Colors on Parade ~ Brings the Body Shop to the Customer

For franchisees who like to be on the go, Colors on Parade offers an opportunity to own a business and never have to set foot in an office.

Jeff Cox, president and CEO of Colors on Parade, estimates that the business is about 98 percent mobile franchisees.

“We have a few fixed locations, but for the most part our guys are in mobile vans, trucks and trailers,” Cox said during an interview from the business’ headquarters in Myrtle Beach, SC.

Established in 1988, Colors on Parade’s main service is to quickly and conveniently do minor surface repairs to vehicles. The real selling point of Colors is that the company comes to you instead of you having to take your vehicle into a body shop.

This is great for car dealerships and fleet owners who don’t want their vehicles spending a long time at a body shop. With Colors, the company shows up and within a couple of hours, a repair can be completed vs having a vehicle spend an entire day or more in a body shop.

“We were trying to improve upon the convenience associated with body shops and the time that it costs the customer when cars are unavailable,” Cox said. “So, going to the customer gives us the fastest turnaround for the customer.”

On top of that, Colors strives to minimize the area of the vehicle that they work on, Cox pointed out. Whereas in a body shop, a scratch on a bumper would likely mean taking the entire bumper off and replacing it, Colors on Parade will just work around the area of the minor damage.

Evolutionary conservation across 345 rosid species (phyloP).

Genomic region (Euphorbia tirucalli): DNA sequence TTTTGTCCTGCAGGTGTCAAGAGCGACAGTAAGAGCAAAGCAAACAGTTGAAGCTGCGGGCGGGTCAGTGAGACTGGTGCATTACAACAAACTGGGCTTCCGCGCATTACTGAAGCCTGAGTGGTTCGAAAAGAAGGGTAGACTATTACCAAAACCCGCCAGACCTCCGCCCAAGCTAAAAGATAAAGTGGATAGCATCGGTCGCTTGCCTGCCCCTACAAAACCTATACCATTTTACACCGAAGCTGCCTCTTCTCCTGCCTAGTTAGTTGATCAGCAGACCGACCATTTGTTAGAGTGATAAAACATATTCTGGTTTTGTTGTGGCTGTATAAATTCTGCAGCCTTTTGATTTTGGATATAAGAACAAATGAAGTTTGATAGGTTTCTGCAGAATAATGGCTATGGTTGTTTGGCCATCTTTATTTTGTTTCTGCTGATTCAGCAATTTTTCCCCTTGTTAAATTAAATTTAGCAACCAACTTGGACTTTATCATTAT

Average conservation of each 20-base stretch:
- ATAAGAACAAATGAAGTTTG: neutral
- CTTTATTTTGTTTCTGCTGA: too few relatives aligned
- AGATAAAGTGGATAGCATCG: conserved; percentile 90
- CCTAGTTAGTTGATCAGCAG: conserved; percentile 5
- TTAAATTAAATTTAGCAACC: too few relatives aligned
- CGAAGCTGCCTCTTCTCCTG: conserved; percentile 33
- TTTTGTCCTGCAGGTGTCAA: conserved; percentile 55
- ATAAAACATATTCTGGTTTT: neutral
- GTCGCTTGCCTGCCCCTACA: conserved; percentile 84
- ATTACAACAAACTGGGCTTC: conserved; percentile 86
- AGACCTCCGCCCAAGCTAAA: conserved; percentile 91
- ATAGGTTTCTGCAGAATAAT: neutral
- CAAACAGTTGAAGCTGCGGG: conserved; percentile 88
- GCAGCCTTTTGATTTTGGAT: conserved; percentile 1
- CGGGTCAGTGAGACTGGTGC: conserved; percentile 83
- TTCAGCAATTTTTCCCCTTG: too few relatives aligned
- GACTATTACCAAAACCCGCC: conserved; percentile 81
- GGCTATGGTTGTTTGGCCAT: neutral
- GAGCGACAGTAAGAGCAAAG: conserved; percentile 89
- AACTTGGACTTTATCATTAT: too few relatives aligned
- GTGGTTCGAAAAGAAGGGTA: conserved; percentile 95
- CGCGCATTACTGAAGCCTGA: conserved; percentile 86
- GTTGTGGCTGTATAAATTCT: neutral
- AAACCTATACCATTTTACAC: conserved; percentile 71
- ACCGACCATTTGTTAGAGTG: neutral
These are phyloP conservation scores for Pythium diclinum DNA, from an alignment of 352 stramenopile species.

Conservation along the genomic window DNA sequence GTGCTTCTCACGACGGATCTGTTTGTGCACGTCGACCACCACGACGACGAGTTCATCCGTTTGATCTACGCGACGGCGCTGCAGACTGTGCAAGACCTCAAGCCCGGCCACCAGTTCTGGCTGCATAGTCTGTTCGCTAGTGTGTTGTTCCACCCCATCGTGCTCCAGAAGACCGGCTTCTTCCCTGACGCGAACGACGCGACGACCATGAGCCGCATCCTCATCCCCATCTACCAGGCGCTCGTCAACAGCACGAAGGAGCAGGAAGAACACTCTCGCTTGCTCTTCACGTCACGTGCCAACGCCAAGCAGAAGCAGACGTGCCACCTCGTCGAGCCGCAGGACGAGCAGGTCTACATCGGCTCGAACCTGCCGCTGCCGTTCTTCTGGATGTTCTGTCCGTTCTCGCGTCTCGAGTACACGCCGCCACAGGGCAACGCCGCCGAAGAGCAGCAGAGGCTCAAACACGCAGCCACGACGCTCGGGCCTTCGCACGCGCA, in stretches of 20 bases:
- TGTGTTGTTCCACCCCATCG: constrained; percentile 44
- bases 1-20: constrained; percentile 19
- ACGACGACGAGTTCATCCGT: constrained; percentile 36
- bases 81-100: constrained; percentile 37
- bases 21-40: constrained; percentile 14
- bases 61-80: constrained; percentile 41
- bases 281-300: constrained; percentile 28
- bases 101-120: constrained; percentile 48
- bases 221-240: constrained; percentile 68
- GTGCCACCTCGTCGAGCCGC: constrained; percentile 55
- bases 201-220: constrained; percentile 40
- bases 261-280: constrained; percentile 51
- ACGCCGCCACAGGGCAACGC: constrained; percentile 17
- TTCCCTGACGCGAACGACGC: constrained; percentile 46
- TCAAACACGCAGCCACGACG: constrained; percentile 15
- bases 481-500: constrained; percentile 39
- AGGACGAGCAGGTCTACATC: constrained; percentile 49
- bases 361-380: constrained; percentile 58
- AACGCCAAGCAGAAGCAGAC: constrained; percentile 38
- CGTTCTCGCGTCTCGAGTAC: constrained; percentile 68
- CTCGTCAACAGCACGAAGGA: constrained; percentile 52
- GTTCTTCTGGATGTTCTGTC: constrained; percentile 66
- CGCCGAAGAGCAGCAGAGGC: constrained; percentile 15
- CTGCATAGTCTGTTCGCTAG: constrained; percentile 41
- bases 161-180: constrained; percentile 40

Most of Colors’ work revolves around those dings and scratches that accumulate over time rather than damage done from a major accident, Although most of Colors on Parade’s work comes from the aforementioned dealerships and fleets, the company is growing in the direct-to-consumer market, too, with about seven percent of sales coming from that market.


The company started franchising in 1991, said Cox, who has been with Colors since 1996. It has about 230 franchisees operating 280 mobile units. The vast majority of them are one person operating a single mobile unit, Cox explained, but some choose to start their own little fleet and hire employees to operate other mobile units, which they manage, often while still running one of the mobile units themselves.

Some Colors franchisees opt to open a retail outlet, Cox noted, but they are not obligated to.

The company currently operates in 25 states, concentrated mostly in the south and northeast with operations in Chicago and Detroit.

The most popular way for potential franchisees to get involved is to do an apprenticeship with an existing franchisee. This way, they can get a few weeks of on- the-job training and then take a three-day certification course in Myrtle Beach and basically start immediately afterward.

“They’re able to get back and start their business pretty quickly,” Cox said.

The alternative is for a potential franchisee to come to Myrtle Beach and do two weeks of training, followed by another few days of training in their area with one of Colors on Parade’s Area Developers.

Franchisees can be trained in one of three areas, Cox said, those being: paint repair, paintless dent repair or interior repair.

The operator franchise fee is $5,000 and the equipment costs around $13,500. Franchisees supply their own vehicle, which is usually a cargo van, but can be a truck and trailer in more rural settings.

The company has an arrangement with Ford Motor Credit Company for franchisees to buy the equipment and vehicles — which can be used as long as they look presentable — as a package.

A franchisee does not need any automotive experience, Cox said, but should be physically fit and be prepared to work in the elements.

Oh, and they should also like being on the move.

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